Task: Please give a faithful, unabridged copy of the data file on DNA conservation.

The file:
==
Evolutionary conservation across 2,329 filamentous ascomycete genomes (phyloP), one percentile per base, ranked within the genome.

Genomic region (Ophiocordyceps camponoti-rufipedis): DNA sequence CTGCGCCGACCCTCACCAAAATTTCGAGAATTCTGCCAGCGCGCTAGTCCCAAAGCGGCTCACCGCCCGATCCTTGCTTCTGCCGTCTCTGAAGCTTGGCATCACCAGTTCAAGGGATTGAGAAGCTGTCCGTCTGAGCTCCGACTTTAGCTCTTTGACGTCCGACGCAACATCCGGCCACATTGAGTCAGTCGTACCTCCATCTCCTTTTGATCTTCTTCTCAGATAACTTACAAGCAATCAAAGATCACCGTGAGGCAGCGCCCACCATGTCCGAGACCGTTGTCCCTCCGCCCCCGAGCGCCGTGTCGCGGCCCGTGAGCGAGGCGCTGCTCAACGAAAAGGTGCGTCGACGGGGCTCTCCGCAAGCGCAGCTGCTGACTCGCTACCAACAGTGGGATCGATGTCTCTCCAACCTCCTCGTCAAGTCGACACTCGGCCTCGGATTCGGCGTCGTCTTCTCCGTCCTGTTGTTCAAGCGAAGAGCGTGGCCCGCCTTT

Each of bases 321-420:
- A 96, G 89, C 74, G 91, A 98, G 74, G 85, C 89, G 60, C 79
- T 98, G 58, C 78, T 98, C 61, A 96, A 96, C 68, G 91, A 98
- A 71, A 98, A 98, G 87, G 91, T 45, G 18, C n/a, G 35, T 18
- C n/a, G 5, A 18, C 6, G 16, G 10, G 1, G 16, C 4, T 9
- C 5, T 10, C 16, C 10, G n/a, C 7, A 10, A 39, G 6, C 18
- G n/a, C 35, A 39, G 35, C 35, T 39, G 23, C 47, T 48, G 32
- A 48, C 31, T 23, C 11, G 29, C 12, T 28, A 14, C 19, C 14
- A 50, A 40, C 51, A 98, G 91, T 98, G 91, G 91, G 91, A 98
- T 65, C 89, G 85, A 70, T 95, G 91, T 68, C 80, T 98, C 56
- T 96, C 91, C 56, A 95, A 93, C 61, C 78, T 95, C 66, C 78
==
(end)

Evolutionary conservation across 2,329 filamentous ascomycete genomes (phyloP), one percentile per base, ranked within the genome.

Genomic region (Ophiocordyceps camponoti-rufipedis): DNA sequence CTGCGCCGACCCTCACCAAAATTTCGAGAATTCTGCCAGCGCGCTAGTCCCAAAGCGGCTCACCGCCCGATCCTTGCTTCTGCCGTCTCTGAAGCTTGGCATCACCAGTTCAAGGGATTGAGAAGCTGTCCGTCTGAGCTCCGACTTTAGCTCTTTGACGTCCGACGCAACATCCGGCCACATTGAGTCAGTCGTACCTCCATCTCCTTTTGATCTTCTTCTCAGATAACTTACAAGCAATCAAAGATCACCGTGAGGCAGCGCCCACCATGTCCGAGACCGTTGTCCCTCCGCCCCCGAGCGCCGTGTCGCGGCCCGTGAGCGAGGCGCTGCTCAACGAAAAGGTGCGTCGACGGGGCTCTCCGCAAGCGCAGCTGCTGACTCGCTACCAACAGTGGGATCGATGTCTCTCCAACCTCCTCGTCAAGTCGACACTCGGCCTCGGATTCGGCGTCGTCTTCTCCGTCCTGTTGTTCAAGCGAAGAGCGTGGCCCGCCTTT

Each of bases 321-420:
- A 96, G 89, C 74, G 91, A 98, G 74, G 85, C 89, G 60, C 79
- T 98, G 58, C 78, T 98, C 61, A 96, A 96, C 68, G 91, A 98
- A 71, A 98, A 98, G 87, G 91, T 45, G 18, C n/a, G 35, T 18
- C n/a, G 5, A 18, C 6, G 16, G 10, G 1, G 16, C 4, T 9
- C 5, T 10, C 16, C 10, G n/a, C 7, A 10, A 39, G 6, C 18
- G n/a, C 35, A 39, G 35, C 35, T 39, G 23, C 47, T 48, G 32
- A 48, C 31, T 23, C 11, G 29, C 12, T 28, A 14, C 19, C 14
- A 50, A 40, C 51, A 98, G 91, T 98, G 91, G 91, G 91, A 98
- T 65, C 89, G 85, A 70, T 95, G 91, T 68, C 80, T 98, C 56
- T 96, C 91, C 56, A 95, A 93, C 61, C 78, T 95, C 66, C 78